[I have wanted to quote the essay below (actually the second 3/5 of the essay, but independent of the first 2/5 of it) for some time, but whenever I re-read it, it is more Frenchly disjointed than I remember. I thought this was an appropriate time to make the extra effort.]
An economic system is not like a building, and economic ills are not like falling masonry.
In every domain accessible to human thought and activity the key is provided by a certain conception of equilibrium, and without it we only fumble in the dark; the mathematical symbol of equilibrium is proportion, beloved of the Pythagoreans. It was by conceiving a certain equilibrium proper to the human form as represented in marble and bronze that the Greeks invented sculpture, and their achievement was repeated by the Florentines of the fourteenth century. And the Florentines invented painting when they conceived the idea of pictorial composition. Bach is the purest of musicians because he seems to have set himself the task of studying every mode of equilibrium in sound. Archimedes became the creator of physics by his mathematical construction of the different kinds of lever. Hippocrates based his science of Pythagoreanism by assimilating health to equilibrium in the functioning of the different organs. The miracle of Greece, which was mainly due to the Pythagoreans, essentially consists in having recognised the virtue of the idea and the feeling of equilibrium.
Economic life has not yet been touched by the Greek miracle. We possess no conception of the equilibrium proper to an economy. Men have never conceived it; but it is true that the study of economics is not yet two hundred years old. It would be no exaggeration to say that all economic studies up to the present have been fruitless. Economics has not yet had a Thales, an Archimedes, or a Lavoisier. This failure is probably in large part to the revolutionary doctrines which appeared just over a century ago. The revolutionaries wanted to prove the bourgeois society had become unworkable and therefore they made no attempt to conceive an economic equilibrium for the given state of affairs; and as for the future, they took it for granted that the revolution would automatically solve all economic problems by abolishing them. No revolutionary has ever seriously attempted to define the conditions of economic equilibrium in the social regime he looks forward to. And as for non-revolutionaries, for polemical reasons they have become counter-revolutionaries, uninterested in studying the reality before their eyes and interested only to advertise its merits. All of us today, in all parties, are suffering the disastrous consequences of this intellectual dishonesty, which, moreover, we all more or less share.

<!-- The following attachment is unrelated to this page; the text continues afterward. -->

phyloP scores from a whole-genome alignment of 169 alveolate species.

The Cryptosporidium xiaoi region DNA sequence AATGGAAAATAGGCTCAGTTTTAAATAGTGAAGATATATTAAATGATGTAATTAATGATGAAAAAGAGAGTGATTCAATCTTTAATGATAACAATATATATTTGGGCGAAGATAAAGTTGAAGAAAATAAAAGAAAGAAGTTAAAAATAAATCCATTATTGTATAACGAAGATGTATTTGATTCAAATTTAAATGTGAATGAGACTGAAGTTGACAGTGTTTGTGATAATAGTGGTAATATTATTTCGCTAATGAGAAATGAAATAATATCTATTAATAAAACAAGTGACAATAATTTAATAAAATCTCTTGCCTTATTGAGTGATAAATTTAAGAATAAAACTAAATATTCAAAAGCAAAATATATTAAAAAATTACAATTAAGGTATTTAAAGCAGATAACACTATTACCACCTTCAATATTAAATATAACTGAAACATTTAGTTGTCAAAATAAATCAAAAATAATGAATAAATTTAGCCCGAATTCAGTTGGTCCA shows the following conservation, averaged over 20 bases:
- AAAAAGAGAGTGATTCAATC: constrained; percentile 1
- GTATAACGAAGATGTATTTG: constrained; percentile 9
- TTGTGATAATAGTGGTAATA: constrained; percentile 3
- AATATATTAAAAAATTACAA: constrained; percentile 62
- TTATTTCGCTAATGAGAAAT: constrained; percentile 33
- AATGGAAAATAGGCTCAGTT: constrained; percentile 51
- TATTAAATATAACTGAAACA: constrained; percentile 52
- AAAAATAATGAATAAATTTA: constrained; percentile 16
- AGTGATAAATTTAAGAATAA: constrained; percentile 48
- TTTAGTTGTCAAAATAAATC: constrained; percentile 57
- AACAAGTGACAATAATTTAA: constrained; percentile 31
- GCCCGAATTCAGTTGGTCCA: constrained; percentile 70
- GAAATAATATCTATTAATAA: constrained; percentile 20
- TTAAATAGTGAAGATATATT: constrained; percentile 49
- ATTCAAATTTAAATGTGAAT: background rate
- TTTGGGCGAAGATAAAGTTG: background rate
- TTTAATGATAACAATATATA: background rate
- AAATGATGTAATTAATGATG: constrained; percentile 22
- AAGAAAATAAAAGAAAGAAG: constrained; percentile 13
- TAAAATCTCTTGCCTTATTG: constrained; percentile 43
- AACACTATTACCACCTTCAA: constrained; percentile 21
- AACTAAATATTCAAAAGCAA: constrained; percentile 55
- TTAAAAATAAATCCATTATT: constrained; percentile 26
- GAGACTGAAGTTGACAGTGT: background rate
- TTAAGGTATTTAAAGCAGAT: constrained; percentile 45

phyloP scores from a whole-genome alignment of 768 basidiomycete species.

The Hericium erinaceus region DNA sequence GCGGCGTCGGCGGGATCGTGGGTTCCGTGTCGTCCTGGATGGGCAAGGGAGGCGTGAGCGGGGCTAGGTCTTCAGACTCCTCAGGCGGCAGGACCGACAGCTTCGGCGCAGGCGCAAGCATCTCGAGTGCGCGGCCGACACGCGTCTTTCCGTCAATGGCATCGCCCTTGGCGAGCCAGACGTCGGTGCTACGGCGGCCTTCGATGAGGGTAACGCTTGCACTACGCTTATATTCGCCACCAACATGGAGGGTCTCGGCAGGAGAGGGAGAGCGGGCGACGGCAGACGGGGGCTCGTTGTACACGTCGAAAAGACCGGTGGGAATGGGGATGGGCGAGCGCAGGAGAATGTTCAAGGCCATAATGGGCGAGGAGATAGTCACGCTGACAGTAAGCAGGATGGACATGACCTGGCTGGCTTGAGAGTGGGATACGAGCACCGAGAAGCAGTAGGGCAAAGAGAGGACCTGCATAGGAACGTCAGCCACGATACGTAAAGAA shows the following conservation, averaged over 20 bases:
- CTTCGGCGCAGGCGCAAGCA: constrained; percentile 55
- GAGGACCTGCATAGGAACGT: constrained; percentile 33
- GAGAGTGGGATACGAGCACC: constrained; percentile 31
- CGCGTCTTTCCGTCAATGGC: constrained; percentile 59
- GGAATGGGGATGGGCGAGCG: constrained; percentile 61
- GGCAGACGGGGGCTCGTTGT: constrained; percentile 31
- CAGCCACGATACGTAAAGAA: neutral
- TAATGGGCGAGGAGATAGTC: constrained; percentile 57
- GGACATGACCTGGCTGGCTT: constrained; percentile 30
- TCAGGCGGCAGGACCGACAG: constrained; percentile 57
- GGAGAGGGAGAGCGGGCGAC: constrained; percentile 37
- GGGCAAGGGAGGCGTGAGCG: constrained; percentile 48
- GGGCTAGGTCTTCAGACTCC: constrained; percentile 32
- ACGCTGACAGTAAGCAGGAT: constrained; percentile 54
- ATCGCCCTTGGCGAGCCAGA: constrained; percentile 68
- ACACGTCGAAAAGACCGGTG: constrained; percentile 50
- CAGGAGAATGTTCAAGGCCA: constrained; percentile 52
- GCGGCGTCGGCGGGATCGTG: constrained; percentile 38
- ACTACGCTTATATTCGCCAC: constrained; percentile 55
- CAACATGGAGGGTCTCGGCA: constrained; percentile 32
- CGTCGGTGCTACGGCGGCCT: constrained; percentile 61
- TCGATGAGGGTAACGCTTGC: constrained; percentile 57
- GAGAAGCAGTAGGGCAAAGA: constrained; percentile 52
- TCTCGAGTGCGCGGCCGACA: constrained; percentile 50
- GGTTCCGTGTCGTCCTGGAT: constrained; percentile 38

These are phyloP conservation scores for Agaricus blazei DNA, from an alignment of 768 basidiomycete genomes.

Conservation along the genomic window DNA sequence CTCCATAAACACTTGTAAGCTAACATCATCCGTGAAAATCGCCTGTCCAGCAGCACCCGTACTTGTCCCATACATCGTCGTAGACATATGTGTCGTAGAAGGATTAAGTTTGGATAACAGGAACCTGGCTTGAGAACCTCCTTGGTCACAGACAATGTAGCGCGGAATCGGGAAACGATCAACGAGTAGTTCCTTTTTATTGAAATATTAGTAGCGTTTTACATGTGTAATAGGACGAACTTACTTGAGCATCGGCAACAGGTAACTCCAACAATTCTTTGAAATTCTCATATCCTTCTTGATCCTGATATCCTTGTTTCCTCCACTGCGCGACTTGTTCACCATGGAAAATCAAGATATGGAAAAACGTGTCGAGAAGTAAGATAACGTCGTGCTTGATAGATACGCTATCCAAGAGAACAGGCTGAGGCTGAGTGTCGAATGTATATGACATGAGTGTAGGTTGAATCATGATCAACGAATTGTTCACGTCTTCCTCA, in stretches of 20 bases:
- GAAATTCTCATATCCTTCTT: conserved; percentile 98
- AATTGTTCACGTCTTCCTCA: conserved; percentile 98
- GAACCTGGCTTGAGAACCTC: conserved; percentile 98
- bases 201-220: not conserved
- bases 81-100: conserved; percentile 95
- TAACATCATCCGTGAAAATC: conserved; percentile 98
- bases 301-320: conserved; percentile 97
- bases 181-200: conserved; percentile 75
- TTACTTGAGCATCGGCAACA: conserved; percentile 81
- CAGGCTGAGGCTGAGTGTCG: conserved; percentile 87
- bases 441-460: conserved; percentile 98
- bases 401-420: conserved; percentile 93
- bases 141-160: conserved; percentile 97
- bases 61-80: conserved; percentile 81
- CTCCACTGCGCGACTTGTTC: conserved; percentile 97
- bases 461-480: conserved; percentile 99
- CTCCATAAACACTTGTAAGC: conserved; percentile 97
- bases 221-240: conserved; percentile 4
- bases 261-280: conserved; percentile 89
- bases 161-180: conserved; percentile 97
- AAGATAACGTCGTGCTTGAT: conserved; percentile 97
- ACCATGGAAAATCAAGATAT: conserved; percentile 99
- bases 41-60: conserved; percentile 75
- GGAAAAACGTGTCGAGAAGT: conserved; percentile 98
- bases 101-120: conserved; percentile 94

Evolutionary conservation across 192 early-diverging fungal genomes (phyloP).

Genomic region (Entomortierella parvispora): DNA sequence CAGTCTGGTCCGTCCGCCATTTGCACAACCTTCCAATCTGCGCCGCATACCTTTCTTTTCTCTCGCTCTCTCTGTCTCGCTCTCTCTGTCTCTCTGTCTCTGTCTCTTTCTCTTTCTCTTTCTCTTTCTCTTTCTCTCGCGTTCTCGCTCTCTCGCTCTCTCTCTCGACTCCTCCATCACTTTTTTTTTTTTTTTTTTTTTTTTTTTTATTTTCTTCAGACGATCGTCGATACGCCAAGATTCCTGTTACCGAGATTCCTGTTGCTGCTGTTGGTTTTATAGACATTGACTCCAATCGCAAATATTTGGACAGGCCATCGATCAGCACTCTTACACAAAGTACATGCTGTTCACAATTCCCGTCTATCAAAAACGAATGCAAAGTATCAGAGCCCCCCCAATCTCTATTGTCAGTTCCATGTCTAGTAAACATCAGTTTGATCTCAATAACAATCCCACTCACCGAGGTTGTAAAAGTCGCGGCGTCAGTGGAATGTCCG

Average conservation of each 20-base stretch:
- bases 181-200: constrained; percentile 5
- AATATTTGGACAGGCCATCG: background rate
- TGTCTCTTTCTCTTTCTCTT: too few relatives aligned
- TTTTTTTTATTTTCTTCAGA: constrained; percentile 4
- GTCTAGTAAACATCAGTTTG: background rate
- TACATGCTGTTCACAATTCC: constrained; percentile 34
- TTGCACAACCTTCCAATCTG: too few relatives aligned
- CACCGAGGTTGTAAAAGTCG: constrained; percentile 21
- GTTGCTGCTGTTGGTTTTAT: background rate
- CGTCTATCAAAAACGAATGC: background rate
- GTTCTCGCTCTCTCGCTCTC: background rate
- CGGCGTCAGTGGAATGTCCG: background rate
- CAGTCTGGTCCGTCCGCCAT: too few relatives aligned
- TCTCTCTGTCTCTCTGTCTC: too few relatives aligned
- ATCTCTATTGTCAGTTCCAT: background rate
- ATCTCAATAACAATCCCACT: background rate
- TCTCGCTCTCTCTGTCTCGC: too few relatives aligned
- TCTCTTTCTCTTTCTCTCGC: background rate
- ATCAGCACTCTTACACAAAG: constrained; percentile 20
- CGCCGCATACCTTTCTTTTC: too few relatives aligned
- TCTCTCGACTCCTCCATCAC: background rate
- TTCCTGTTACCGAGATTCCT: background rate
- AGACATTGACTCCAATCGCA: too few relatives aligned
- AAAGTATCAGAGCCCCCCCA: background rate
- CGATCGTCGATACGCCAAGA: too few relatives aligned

We do, it is true, possess a sort of cheap substitute for the idea of economic equilibrium. It is the idea, if such can be called, of financial equilibrium. It is disarmingly simple. It consists of putting the ‘equal’ sign between resources and expenditure, each of them calculated in terms of accountancy. Until recently this criterion seemed to meet all requirements, whether applied to the State or to commercial and industrial undertakings or to private individuals. And it was at the same time a criterion of virtue. Like every other ideal, the bourgeois ideal of paying one’s debts has had its martyrs, of whom César Birotteau will always be the best representative; but even in the 5th century B. C. the aged Cephalus, to convince Socrates that he had always lived according to justice, made the claim: ‘I have told the truth and paid my debts.’ Socrates doubted if this was a satisfactory definition of justice. But Socrates was a troublesome person.